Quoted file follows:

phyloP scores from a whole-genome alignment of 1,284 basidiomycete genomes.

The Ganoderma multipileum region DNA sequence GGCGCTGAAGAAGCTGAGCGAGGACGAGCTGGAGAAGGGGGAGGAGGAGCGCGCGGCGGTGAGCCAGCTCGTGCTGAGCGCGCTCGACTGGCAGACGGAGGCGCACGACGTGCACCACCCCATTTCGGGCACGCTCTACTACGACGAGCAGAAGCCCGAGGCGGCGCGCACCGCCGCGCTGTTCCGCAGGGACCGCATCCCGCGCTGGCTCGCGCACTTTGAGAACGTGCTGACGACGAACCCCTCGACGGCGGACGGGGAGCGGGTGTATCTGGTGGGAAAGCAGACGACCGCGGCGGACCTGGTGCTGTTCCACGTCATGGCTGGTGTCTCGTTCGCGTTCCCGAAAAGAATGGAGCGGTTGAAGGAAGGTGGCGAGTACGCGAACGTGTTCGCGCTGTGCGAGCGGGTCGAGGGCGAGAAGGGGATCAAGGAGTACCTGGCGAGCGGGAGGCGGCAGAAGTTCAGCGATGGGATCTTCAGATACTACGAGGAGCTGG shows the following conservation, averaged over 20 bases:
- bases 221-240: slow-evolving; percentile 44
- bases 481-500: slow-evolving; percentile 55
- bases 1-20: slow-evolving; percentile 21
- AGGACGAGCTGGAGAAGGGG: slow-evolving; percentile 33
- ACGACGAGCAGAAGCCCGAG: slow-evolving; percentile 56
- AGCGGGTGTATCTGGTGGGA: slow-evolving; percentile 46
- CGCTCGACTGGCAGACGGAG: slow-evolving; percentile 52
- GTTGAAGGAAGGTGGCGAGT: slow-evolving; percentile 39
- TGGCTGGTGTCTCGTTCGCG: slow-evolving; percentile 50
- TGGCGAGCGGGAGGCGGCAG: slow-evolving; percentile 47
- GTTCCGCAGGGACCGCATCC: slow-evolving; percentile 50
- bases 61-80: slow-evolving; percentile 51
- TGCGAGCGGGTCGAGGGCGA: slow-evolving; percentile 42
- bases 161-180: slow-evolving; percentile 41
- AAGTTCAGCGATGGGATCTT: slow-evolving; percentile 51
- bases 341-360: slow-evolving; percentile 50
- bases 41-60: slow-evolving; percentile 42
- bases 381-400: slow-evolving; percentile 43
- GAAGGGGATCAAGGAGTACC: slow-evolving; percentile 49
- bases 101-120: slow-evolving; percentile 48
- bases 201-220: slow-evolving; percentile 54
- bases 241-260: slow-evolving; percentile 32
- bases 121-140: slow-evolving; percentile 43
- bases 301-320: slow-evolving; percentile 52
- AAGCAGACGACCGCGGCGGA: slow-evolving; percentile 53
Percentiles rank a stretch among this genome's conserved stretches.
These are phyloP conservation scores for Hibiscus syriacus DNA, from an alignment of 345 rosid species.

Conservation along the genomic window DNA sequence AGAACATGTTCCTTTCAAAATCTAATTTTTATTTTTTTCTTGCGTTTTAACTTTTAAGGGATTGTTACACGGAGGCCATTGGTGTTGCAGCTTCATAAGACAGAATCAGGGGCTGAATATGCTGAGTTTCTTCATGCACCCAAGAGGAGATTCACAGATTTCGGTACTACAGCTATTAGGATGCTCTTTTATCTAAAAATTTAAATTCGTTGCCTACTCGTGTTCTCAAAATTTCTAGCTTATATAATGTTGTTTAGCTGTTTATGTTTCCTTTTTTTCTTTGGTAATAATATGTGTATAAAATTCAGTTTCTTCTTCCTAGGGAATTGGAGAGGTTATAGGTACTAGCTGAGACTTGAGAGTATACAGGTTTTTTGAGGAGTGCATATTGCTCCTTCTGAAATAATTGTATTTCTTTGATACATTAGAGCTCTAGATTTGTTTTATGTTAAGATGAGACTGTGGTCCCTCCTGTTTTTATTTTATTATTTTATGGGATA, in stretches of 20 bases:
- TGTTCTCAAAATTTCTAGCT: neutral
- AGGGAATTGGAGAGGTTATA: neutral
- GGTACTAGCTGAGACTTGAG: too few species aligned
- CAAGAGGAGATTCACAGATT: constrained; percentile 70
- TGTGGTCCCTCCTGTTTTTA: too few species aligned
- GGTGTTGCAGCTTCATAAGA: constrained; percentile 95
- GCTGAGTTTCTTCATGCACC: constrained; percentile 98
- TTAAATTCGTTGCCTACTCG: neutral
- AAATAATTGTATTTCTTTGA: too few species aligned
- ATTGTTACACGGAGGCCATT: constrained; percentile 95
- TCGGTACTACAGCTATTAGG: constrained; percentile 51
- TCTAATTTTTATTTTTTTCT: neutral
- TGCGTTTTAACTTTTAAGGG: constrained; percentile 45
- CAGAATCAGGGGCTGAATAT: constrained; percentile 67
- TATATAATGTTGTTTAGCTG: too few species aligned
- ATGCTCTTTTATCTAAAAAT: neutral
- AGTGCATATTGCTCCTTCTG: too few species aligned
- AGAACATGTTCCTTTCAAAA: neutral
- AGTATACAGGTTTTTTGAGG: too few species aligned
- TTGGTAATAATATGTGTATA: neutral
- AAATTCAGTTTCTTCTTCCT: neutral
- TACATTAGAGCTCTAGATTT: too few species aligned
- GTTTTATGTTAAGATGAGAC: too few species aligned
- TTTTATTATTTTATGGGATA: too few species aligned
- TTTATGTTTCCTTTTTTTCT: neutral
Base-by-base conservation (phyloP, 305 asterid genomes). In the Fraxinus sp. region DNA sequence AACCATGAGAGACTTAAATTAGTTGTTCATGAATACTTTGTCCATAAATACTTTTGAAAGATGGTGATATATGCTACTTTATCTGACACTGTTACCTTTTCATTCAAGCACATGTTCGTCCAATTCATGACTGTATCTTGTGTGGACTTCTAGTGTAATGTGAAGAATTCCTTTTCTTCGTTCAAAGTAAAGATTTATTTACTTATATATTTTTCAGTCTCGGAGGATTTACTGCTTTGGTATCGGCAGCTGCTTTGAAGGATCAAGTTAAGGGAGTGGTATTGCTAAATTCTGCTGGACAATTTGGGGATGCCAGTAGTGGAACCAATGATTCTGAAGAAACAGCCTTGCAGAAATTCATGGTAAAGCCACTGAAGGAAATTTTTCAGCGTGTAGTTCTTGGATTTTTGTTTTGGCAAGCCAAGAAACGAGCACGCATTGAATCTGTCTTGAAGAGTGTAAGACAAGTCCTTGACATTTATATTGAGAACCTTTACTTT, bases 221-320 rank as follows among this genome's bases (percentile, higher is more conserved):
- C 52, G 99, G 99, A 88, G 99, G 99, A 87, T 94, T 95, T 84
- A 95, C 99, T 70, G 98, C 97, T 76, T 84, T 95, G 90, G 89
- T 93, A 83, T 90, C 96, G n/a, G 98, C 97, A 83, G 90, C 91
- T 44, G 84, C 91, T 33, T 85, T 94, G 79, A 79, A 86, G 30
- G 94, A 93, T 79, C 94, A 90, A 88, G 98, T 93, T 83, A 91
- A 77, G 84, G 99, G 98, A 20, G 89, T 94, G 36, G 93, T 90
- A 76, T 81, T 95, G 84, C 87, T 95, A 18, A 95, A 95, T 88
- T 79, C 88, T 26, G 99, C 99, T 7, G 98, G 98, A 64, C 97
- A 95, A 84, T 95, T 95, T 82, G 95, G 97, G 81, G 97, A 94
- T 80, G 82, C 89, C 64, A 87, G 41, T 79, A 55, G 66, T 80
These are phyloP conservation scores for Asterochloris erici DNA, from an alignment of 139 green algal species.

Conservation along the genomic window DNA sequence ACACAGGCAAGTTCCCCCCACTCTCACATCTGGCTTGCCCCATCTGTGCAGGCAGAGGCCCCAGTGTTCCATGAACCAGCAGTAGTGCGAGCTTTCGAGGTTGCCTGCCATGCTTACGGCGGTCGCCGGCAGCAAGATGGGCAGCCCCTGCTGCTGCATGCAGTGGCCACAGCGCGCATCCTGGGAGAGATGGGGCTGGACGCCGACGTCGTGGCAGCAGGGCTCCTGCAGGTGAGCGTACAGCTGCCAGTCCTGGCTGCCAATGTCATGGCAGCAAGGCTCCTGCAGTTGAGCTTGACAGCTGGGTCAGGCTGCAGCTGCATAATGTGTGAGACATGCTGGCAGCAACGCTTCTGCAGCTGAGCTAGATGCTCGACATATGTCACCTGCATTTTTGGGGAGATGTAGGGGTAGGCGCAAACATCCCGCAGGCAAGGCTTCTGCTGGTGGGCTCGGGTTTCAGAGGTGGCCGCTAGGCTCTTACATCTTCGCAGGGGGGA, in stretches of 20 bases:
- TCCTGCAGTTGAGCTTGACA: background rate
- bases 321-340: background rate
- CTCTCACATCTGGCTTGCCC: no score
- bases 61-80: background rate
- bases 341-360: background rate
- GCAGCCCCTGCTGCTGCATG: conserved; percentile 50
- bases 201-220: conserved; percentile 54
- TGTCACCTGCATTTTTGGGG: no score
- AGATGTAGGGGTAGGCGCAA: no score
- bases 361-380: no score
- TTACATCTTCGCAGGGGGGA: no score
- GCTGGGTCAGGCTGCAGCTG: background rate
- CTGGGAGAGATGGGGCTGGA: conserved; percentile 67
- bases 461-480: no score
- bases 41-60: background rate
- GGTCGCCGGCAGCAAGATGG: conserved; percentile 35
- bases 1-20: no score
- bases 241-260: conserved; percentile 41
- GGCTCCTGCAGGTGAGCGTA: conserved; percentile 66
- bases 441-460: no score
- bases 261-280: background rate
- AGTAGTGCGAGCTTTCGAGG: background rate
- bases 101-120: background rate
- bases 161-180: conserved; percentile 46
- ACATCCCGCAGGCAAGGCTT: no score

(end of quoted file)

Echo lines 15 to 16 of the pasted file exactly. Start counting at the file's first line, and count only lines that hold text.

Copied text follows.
- TGCGAGCGGGTCGAGGGCGA: slow-evolving; percentile 42
- bases 161-180: slow-evolving; percentile 41